Over the years the battle to grant states greater control over the vast swath of federal public land have ebbed and flowed. There have been court battles, mostly lost. There have been legislative resolutions and bills, mostly ignored, as well as numerous congressional hearings and testimony.
More recently there have been instances of civil disobedience at the Bundy Ranch in Bunkerville and the Malheur National Wildlife Refuge in Oregon that have resulted in dozens of federal indictments for conspiracy and assault.
All for naught. To this day the federal agencies control 50 percent of the land in the West and 85 percent of Nevada.
But Ruby Valley cattle rancher Clifford Gardner may have unearthed an overlooked aspect of the U.S. Constitution that speaks to the core issue.
Gardner is intimately familiar with the legal and moral arguments, having waged his own losing court battle over federal land grazing rights, or the lack thereof.
In 1992, a fire burned two of Gardner’s allotments. The Forest Service told him to not graze in 1993 and 1994, but Gardner turned out cattle in the spring of 1994.
The legal battle ended with a ruling from the U.S. 9th Circuit Court of Appeals in 1997, saying, “Gardners contend that, while the United States may have received the land in question from Mexico in the Treaty of Guadalupe Hidalgo in 1848, the United States was entitled only to hold the land in trust for the creation of future states, and was not authorized to retain the land for its own purposes. After Nevada became a state, Gardners argue, all of the public lands within the state boundaries reverted to the state of Nevada.”
The liberal court dismissed that claim out of hand, saying “all nongranted lands previously held by the Government of Mexico passed into the federal public domain.”
It also dismissed his argument that all states are supposed to be admitted to the Union on an equal footing with the original states. The judges said the Equal Footing Doctrine only applies to political standing and sovereignty, not economic equality.
The court held that the Property Clause gives Congress the power “to dispose of and make all needful Rules and Regulations respecting the Territory or other Property belonging to the United States.”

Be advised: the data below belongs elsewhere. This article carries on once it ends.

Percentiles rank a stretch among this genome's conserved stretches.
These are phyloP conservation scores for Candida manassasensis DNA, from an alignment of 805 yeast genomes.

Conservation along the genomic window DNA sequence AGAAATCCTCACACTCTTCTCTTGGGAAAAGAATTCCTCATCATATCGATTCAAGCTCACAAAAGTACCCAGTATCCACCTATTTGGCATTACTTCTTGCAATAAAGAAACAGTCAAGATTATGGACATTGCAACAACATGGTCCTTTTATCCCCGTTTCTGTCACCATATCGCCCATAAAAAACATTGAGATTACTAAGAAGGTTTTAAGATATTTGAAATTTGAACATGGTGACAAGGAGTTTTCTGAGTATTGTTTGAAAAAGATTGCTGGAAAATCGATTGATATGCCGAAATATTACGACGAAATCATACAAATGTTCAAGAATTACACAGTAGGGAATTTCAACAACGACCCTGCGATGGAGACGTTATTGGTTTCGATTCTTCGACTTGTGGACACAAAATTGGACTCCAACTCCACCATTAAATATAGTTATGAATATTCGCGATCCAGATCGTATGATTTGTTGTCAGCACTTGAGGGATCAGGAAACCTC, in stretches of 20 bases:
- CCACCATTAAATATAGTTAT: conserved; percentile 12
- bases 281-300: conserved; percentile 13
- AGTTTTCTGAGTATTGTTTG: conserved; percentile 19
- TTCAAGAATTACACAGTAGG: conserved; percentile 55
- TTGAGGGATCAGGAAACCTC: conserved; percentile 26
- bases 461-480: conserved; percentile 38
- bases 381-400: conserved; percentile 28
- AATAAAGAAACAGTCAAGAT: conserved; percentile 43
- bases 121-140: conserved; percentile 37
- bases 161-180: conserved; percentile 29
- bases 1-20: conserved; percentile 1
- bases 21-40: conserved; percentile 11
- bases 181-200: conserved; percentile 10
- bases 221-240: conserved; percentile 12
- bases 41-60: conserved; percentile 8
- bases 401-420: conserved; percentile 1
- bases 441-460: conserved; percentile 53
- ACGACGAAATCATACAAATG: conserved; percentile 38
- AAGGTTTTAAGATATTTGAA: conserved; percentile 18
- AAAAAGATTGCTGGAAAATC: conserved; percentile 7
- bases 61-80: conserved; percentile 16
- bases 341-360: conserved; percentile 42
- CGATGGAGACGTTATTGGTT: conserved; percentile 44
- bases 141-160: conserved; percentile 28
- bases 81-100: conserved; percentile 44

Another section of the Constitution states that Congress has exclusive authority “over all Places purchased by the Consent of the Legislature of the State in which the Same shall be, for the Erection of Forts, Magazines, Arsenals, dock-Yards, and other needful Buildings …”
“What I’ve learned is that when they wrote that clause into the Constitution that during discussion they said very clearly that their greatest fear was that should the federal government ever own vast amounts of land in a state it would awe the state into obedience,” Gardner said in a recent interview. “That argument, original intent, I would call it, has never been presented either back in Sagebrush Rebellion I or Sagebrush Rebellion II. So I feel that is quite important.”
Gardner spells out his arguments in a 46-page white paper that he hands out when speaking to groups on this land issue.
As the nation expanded and acquired more unappropriated lands, Gardner explains, it was the practice that the government would dispose of the land, but as time went on this became less the case.
“Over the years, as I come back and look at this, I come to realize we had a lot more good arguments against the federal government’s continued control of these lands,” Gardner says, noting that one of them is how federal agencies can claim so much of the land in Nevada and not afford people their constitutional rights?
Gardner relates that James Madison wrote in 1787 that Elbridge Gerry raised concerns about giving Congress exclusive power over purchased lands, saying “that this power might be made use of to enslave any particular state by buying up its territory, and that the strongholds proposed would be a means of awing the state into an undue obedience to the general government.”
Delegate Rufus King moved to add the phrase “by consent of the legislature of the state.” It passed unanimously.
So, if the drafters of the Constitution deemed it necessary to prevent Congress exerting undue influence by purchasing land, is it any less undue influence by retaining 85 percent of the land in a given state?
With the exception of the Nevada Test Site, few of the federal land acquisitions have been with the consent of the Legislature.
Thomas Mitchell is a longtime Nevada newspaper columnist. You may email him at firstname.lastname@example.org. He also blogs at http://4thst8.wordpress.com/.